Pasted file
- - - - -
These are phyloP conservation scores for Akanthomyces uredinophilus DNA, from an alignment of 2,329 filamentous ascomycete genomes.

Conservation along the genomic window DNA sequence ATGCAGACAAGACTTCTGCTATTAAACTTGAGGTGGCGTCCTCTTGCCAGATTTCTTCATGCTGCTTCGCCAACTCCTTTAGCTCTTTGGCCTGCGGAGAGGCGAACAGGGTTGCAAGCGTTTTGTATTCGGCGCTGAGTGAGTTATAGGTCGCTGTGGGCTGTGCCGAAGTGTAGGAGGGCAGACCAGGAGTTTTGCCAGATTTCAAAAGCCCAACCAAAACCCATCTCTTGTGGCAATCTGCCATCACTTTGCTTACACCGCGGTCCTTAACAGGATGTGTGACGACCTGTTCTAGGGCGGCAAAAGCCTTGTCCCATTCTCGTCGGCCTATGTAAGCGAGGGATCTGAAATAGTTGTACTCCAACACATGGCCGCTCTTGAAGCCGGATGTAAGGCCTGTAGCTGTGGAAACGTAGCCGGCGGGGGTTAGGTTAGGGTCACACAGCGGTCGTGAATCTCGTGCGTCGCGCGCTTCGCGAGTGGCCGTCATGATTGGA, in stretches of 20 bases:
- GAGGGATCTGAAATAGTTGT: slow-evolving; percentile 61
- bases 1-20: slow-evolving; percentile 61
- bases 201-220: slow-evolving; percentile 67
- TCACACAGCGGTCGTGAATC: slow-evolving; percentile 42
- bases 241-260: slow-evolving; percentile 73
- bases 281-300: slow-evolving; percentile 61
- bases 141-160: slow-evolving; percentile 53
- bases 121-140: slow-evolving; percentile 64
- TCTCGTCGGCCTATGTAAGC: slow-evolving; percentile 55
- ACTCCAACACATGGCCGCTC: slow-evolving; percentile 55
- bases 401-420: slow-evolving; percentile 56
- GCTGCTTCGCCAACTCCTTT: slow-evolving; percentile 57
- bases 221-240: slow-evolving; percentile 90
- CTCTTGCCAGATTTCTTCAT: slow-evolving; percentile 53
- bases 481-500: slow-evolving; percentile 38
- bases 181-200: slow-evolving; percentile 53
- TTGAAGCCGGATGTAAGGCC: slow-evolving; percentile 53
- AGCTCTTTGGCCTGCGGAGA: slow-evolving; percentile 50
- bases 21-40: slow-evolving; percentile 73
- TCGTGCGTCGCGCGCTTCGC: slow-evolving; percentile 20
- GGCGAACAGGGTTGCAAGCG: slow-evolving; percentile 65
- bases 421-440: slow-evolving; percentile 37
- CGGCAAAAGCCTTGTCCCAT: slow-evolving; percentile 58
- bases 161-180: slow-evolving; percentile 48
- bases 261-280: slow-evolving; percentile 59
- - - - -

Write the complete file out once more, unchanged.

These are phyloP conservation scores for Akanthomyces uredinophilus DNA, from an alignment of 2,329 filamentous ascomycete genomes.

Conservation along the genomic window DNA sequence ATGCAGACAAGACTTCTGCTATTAAACTTGAGGTGGCGTCCTCTTGCCAGATTTCTTCATGCTGCTTCGCCAACTCCTTTAGCTCTTTGGCCTGCGGAGAGGCGAACAGGGTTGCAAGCGTTTTGTATTCGGCGCTGAGTGAGTTATAGGTCGCTGTGGGCTGTGCCGAAGTGTAGGAGGGCAGACCAGGAGTTTTGCCAGATTTCAAAAGCCCAACCAAAACCCATCTCTTGTGGCAATCTGCCATCACTTTGCTTACACCGCGGTCCTTAACAGGATGTGTGACGACCTGTTCTAGGGCGGCAAAAGCCTTGTCCCATTCTCGTCGGCCTATGTAAGCGAGGGATCTGAAATAGTTGTACTCCAACACATGGCCGCTCTTGAAGCCGGATGTAAGGCCTGTAGCTGTGGAAACGTAGCCGGCGGGGGTTAGGTTAGGGTCACACAGCGGTCGTGAATCTCGTGCGTCGCGCGCTTCGCGAGTGGCCGTCATGATTGGA, in stretches of 20 bases:
- GAGGGATCTGAAATAGTTGT: slow-evolving; percentile 61
- bases 1-20: slow-evolving; percentile 61
- bases 201-220: slow-evolving; percentile 67
- TCACACAGCGGTCGTGAATC: slow-evolving; percentile 42
- bases 241-260: slow-evolving; percentile 73
- bases 281-300: slow-evolving; percentile 61
- bases 141-160: slow-evolving; percentile 53
- bases 121-140: slow-evolving; percentile 64
- TCTCGTCGGCCTATGTAAGC: slow-evolving; percentile 55
- ACTCCAACACATGGCCGCTC: slow-evolving; percentile 55
- bases 401-420: slow-evolving; percentile 56
- GCTGCTTCGCCAACTCCTTT: slow-evolving; percentile 57
- bases 221-240: slow-evolving; percentile 90
- CTCTTGCCAGATTTCTTCAT: slow-evolving; percentile 53
- bases 481-500: slow-evolving; percentile 38
- bases 181-200: slow-evolving; percentile 53
- TTGAAGCCGGATGTAAGGCC: slow-evolving; percentile 53
- AGCTCTTTGGCCTGCGGAGA: slow-evolving; percentile 50
- bases 21-40: slow-evolving; percentile 73
- TCGTGCGTCGCGCGCTTCGC: slow-evolving; percentile 20
- GGCGAACAGGGTTGCAAGCG: slow-evolving; percentile 65
- bases 421-440: slow-evolving; percentile 37
- CGGCAAAAGCCTTGTCCCAT: slow-evolving; percentile 58
- bases 161-180: slow-evolving; percentile 48
- bases 261-280: slow-evolving; percentile 59